Martine Ellis: Absolutely. So you were searching and searching for information. Interesting to hear about the free course, I take it, it was like a government provided type thing that you went to about startups?
Jane Hickman: Yes, it was. It was something that our local council provided.
Martine Ellis: That's so good.
Jane Hickman: Yeah, it was excellent.
Martine Ellis: I'm just thinking if we have equivalents over here in Guernsey. Actually, we have an organisation called Startup Guernsey. So if you're listening to this and thinking, "Oh, I wonder if my government do that." You can only ask. Hopefully, they will.
Jane Hickman: Yes, I would urge people to go and look for that sort of thing. Someone pointed me in that direction. And it was really, really useful.
Martine Ellis: That's good to know. So you're in this situation where you're seeking out information, books, websites, podcasts, all that sort of thing. And there's a lot of it. What do you do next?
Jane Hickman: Well, as I say, I got completely overwhelmed by it, because there's just so many people telling me, possibly the same thing in different ways and the advice was conflicting.
So in terms of the online stuff, eventually, I just dig myself out of the heap of online resources. And I found that I needed to limit myself to a very few key individuals whose style I liked and whose advice made sense. And that said, I'm not just one to follow blindly. It's in my nature, probably from my business analyst days to question everything. So why do you do that? What's the benefit?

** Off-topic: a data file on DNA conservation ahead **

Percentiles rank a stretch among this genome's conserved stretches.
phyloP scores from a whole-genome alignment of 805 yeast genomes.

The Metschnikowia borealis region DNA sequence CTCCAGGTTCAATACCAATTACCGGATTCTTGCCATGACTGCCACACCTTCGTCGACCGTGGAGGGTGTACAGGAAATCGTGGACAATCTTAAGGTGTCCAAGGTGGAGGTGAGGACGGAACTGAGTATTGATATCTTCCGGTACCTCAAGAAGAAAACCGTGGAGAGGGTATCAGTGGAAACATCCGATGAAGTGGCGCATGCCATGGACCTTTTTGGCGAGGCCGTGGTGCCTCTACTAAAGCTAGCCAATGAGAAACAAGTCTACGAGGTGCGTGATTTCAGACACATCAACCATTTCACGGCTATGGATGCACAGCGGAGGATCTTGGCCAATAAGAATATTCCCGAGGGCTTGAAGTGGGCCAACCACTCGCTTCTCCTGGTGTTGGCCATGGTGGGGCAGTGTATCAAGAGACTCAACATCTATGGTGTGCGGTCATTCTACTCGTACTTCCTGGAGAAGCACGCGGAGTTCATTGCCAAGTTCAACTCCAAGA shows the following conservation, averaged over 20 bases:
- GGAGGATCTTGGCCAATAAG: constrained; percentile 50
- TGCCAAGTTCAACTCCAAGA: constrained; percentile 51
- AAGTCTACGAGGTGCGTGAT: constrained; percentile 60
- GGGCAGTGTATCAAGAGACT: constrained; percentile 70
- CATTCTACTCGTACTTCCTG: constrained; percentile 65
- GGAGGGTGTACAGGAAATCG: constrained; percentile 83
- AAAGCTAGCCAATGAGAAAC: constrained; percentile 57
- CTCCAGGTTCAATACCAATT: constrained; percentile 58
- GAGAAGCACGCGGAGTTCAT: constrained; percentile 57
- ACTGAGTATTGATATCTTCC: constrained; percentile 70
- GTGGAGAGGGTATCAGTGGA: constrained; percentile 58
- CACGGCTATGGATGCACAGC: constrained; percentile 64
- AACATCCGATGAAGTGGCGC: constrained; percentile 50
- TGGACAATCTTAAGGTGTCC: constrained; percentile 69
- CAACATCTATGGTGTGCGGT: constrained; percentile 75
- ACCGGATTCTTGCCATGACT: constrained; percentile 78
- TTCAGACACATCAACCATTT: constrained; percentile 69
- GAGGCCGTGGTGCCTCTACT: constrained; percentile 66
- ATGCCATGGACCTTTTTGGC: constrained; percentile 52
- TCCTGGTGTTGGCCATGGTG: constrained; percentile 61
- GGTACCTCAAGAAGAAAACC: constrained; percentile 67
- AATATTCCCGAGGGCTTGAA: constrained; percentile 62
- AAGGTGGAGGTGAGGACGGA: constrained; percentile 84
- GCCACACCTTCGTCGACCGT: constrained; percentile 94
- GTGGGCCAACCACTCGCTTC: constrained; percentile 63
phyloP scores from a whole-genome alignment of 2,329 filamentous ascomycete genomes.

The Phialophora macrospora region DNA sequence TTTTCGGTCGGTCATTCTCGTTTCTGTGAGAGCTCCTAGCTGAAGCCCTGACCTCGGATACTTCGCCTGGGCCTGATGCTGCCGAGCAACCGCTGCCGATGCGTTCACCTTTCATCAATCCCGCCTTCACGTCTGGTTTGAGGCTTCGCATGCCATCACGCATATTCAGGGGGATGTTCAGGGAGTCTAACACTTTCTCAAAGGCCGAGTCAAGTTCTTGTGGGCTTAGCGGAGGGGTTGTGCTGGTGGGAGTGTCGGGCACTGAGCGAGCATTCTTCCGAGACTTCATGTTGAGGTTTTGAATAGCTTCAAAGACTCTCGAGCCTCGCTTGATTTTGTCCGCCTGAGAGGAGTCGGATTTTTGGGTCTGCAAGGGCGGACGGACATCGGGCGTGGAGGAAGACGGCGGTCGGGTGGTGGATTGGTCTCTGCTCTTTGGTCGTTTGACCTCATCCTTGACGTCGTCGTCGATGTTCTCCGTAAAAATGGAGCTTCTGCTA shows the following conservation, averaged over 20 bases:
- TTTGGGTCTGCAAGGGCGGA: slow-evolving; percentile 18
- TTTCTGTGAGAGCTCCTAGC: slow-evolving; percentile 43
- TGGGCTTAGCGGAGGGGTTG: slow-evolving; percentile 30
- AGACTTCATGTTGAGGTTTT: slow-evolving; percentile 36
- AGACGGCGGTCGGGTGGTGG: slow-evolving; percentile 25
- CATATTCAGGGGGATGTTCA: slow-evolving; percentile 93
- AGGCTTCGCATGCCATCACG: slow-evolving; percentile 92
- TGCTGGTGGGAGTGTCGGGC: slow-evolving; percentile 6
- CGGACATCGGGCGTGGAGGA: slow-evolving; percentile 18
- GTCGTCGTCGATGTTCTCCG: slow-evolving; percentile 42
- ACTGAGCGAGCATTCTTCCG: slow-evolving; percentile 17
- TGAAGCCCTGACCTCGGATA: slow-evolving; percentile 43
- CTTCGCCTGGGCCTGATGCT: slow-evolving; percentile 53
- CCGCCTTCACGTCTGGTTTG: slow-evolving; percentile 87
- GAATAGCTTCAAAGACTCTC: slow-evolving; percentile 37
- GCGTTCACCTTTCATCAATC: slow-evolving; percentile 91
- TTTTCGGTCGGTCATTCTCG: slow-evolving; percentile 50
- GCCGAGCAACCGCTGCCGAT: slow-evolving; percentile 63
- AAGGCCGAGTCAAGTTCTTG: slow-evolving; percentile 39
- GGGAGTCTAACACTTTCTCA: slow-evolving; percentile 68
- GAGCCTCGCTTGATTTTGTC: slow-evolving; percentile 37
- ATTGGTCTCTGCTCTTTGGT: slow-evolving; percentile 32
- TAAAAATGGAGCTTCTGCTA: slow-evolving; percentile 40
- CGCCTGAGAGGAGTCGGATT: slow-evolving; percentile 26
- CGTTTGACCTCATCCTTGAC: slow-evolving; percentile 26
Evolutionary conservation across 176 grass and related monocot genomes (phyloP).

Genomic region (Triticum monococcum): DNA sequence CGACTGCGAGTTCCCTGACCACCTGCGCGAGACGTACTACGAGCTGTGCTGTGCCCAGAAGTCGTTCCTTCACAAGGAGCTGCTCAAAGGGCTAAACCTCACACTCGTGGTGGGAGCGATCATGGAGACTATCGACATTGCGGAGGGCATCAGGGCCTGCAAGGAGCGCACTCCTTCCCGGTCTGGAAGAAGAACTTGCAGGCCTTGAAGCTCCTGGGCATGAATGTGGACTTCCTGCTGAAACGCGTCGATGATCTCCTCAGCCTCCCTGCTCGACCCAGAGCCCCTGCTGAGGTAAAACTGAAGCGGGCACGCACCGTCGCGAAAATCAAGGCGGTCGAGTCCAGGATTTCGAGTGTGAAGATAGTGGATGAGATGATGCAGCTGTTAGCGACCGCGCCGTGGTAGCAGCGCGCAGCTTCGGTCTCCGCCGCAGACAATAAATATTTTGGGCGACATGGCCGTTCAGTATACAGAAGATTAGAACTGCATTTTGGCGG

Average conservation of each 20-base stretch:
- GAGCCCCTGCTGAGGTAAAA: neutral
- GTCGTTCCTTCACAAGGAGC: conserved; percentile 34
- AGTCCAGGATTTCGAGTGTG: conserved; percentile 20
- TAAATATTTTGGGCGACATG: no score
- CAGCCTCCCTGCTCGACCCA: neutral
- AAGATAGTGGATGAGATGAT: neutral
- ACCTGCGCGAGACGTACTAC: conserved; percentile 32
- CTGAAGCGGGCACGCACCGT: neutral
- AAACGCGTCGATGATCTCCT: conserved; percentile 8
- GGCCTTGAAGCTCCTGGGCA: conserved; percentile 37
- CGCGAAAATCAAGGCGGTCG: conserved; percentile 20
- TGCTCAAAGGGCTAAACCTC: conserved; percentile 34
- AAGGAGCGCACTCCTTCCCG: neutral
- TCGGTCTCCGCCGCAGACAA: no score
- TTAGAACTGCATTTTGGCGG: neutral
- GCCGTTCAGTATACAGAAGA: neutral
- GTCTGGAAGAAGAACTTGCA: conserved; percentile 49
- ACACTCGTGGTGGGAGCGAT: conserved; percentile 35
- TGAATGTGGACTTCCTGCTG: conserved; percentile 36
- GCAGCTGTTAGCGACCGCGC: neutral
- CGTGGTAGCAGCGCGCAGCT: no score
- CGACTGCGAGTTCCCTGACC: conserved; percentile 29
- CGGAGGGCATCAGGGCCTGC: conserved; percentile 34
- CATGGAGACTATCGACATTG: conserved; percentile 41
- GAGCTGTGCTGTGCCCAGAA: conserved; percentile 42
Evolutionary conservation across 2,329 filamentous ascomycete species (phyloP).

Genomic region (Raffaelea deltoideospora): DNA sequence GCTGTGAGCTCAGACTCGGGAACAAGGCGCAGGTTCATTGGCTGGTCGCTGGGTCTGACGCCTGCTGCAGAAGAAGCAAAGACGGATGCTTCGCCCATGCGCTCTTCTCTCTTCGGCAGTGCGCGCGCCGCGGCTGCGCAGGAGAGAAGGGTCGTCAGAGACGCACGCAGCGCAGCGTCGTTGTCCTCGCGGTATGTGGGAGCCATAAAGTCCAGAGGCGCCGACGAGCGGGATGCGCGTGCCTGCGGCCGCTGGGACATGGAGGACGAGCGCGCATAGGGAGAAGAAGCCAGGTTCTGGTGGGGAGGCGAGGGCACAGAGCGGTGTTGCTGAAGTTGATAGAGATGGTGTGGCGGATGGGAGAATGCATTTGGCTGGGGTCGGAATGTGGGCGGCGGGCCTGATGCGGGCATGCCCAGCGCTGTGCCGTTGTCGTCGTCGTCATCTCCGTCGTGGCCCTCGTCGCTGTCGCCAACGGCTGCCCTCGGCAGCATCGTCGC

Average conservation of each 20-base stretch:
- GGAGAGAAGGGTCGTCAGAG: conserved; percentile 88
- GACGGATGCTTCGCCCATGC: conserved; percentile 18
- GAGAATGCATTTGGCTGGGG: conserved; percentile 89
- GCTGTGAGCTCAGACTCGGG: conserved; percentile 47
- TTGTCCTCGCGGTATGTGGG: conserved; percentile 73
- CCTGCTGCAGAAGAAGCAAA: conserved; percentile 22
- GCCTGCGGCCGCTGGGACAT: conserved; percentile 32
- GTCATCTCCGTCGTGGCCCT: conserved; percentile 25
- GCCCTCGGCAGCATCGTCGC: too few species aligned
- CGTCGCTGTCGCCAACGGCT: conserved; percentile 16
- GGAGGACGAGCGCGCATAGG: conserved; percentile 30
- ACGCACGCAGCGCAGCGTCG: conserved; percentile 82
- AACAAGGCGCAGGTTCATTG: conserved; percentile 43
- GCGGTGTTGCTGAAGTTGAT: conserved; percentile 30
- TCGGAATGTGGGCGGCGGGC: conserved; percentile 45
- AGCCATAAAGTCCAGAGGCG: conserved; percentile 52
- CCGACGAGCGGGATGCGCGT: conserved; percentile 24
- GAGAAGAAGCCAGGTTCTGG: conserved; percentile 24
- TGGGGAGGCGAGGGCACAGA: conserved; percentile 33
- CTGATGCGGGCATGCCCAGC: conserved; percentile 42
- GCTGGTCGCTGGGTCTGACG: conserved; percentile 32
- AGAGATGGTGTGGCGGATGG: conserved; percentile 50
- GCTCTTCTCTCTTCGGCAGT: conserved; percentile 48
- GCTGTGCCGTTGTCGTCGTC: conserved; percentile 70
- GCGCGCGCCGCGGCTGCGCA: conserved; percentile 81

I do keep an eye out for what's out there, but I try not to get sucked in to the latest, greatest business strategy.
So what I ended up doing was unsubscribing from a heap of stuff and stopped seeking out all the podcasts and blogs. And I fell back to those that felt right. Just going back to what we said about the style of delivery. The ones that felt right for me. And as you'll guess, the Lightbulb Podcast is a favorite.
Martine Ellis: Yay. Yay.
Jane Hickman: I listened to you when you were the iMake podcast and I've followed you ever since. And it's like you're in my brain sometimes.
Whenever I think I need help with X, Y, Z, up pops a podcast or a blog post on that very topic. It's all a bit spooky sometimes.
Martine Ellis: My work here is done. I'm officially a mind reader. Hurrah. You are clearly my ideal customer avatar as well by the sound of things. Well, that's good to hear.
Jane Hickman: It's all delivered in such a clear, concise way as well without pompoms and cheerleaders and high fives. And it's short and full of knowledge bombs.
Martine Ellis: No unicorns here either, definitely.